'Breaking the Story' review — a tribute to the sacrifices of war correspondents

Read our review of Breaking the Story off Broadway, a world-premiere play written by Alexis Scheer and directed by Jo Bonney at the Tony Kiser Theater.

Caroline Cao
Caroline Cao

Alexis Scheer’s Breaking the Story opens with a journalist, Marina (Billions's Maggie Siff), recoiling from a storm of air strikes that rock the Tony Kiser Theater. By the time she’s home in (supposed) safety, the explosions keep throbbing in her head.

Jo Bonney’s direction conflates Marina’s current, quiet life in Massachusetts with her PTSD-induced flashbacks. Siff sufficiently understands Marina, her snark, the stress of family life competing with her career, and her existential numbness with self-inflicted guilt-tripping (that culminates in a chilling self-flagellation nightmare that’s tidily directed to a fault).

Containing Scheer’s brand of gallows humor, Breaking the Story coaxes its audience to unravel how her American white womanhood shapes her career (it's mentioned that Marina married into a Hispanic surname) and home life (her mother and friend avoid talking politics).

However, the play brushes over other connected critiques: the awards culture of journalism, gender and representation politics, and white privilege feeding into the warmongering establishment. For example, when Marina and younger journalist Nikki (Legends of Tomorrow's Tala Ashe) fall into an ethical debate over publishing interviews with fascists (that might platform the pipeline to fascism), it strikes as a rehash of talking points.

The play's willingness to tackle knotty contradictions feels necessary, but then these explorations don't mesh with the closing imagery, which frames Marina — inadvertently — as a symbol for war correspondents. The rapid transition between the story of a fictional, white, female journalist and the post-show memorial honoring fallen war correspondents (bearing a diversity of names) lands as a miscalculation.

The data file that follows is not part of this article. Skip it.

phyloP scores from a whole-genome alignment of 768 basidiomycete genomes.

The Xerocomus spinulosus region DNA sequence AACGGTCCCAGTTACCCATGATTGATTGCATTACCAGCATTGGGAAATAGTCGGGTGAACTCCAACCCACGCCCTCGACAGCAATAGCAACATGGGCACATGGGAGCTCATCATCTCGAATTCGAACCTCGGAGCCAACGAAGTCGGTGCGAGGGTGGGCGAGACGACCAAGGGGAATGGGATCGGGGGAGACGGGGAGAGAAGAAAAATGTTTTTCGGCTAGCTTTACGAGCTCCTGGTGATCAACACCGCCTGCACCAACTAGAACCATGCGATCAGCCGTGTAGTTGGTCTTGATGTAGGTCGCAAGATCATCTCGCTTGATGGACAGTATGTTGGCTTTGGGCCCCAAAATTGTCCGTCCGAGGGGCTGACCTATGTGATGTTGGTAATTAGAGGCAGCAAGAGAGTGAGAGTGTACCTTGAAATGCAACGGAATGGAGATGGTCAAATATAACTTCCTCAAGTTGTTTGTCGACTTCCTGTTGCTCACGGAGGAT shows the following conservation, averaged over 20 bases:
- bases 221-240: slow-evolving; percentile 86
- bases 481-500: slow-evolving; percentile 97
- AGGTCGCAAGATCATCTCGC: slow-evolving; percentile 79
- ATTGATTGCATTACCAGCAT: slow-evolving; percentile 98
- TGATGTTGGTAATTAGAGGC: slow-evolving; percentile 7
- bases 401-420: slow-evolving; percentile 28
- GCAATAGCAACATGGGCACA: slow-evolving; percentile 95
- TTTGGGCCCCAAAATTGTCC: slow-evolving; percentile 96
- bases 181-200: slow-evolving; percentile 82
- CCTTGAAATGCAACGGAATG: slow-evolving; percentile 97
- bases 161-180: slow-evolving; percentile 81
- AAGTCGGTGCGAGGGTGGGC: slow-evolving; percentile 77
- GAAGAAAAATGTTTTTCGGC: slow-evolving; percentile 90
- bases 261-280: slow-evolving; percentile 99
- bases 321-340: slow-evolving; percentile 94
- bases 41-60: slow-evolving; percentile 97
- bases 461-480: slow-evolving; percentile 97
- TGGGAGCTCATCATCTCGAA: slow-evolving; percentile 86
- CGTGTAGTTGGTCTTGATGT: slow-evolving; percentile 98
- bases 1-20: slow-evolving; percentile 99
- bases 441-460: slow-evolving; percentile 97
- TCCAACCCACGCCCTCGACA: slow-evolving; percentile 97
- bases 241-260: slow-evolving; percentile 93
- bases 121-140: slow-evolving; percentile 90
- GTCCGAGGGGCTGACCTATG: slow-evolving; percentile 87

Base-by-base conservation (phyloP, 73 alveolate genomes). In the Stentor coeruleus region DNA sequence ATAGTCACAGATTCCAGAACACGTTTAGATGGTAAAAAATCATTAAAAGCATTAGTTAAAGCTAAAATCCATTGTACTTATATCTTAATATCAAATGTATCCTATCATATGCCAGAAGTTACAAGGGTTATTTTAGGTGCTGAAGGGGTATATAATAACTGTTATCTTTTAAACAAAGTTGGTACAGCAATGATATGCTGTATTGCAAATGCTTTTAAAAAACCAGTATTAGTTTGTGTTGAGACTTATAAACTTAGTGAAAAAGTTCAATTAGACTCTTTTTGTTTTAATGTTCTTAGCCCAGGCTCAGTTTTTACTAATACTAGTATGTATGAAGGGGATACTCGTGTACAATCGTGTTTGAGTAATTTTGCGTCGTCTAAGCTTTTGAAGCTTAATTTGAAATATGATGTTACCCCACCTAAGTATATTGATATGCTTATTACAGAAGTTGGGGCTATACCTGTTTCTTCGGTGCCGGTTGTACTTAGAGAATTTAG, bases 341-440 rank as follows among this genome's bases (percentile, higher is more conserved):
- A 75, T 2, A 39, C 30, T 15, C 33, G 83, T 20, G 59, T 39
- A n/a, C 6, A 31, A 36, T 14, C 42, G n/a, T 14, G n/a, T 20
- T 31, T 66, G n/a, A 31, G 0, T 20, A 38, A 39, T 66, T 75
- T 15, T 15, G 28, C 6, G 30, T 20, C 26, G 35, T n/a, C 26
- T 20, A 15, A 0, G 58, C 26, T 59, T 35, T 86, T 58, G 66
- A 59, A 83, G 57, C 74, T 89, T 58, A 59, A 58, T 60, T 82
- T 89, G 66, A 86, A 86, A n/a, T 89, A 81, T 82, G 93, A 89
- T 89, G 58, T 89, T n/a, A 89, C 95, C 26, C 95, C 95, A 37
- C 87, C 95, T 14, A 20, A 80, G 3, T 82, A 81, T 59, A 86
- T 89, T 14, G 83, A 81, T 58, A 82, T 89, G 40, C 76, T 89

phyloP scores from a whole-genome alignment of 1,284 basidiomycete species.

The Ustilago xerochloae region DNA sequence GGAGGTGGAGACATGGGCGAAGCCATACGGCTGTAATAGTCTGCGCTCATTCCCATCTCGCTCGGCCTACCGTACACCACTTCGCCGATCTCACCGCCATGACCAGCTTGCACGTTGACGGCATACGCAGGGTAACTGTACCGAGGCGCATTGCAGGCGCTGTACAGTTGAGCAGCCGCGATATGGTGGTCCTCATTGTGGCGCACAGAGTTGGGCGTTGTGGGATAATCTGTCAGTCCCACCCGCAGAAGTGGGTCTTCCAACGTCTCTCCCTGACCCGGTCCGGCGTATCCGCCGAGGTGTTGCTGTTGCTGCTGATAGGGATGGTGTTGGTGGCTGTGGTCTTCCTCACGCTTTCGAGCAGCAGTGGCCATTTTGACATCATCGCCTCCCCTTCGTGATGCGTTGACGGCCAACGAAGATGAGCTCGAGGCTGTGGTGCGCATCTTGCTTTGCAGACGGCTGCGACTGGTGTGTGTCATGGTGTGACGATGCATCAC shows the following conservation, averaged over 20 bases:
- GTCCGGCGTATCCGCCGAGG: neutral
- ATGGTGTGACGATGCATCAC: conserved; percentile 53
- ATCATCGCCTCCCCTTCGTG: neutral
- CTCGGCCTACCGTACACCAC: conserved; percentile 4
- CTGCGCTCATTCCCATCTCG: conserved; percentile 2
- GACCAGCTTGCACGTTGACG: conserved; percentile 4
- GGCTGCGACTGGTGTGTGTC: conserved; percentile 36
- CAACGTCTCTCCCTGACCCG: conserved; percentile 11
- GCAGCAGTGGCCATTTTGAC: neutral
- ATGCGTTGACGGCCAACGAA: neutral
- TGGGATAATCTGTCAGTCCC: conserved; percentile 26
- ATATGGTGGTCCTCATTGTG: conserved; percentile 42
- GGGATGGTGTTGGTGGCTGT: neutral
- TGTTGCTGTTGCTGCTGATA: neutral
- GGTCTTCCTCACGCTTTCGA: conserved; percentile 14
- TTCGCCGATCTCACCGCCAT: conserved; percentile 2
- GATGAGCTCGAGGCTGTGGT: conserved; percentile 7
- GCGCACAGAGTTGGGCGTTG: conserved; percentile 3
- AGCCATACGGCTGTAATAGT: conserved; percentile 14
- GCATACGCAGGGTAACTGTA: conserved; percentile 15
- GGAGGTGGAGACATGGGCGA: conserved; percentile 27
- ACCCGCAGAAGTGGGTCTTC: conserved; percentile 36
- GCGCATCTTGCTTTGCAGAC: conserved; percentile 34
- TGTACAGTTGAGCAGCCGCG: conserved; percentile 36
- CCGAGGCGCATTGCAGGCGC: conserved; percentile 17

1 breaking the story-1200x600-NYTG

Breaking the Story summary

The setting is described as "Right now, in the near future, or maybe it already happened."

This 2023 world premiere of Alexis Scheer’s play comments on the sacrifices of foreign war correspondents. Exhausted from decades as a foreign war correspondent in dangerous war zones, Marina returns to the U.S., purchases a new house, and awaits her lifetime achievement award. She is tying the knot with her cameraman (an amiable Louis Ozawa) to commence a fresh chapter: her retirement.

However, her house in Wellesley, Massachusetts, does not shelter her from sudden PTSD flashbacks creeping into her family affairs, and Marina cannot ignore the call of her career and the ghosts of war refugees (Julie Halston plays Marina’s mother and doubles as a refugee). Bonney's direction urges us to question what is real vs. in her headspace.

What to expect at Breaking the Story

Running for 85 minutes without intermission, Breaking the Story is punctuated with explosions in Darron L. West’s sound design. Elaine J. McCarthy’s screen projections switch from serene nature to grimy war zones efficiently.

Myung Hee Cho’s scenic design is oriented to Marina’s psyche, with steel beams forming the the outline of a house, a heavy-handed symbolism of the emptiness Marina finds in her civilian life as well as the lack of protection from her trauma. The lawn bears a flat Putt-Putt hokiness: Peace is just a mirage.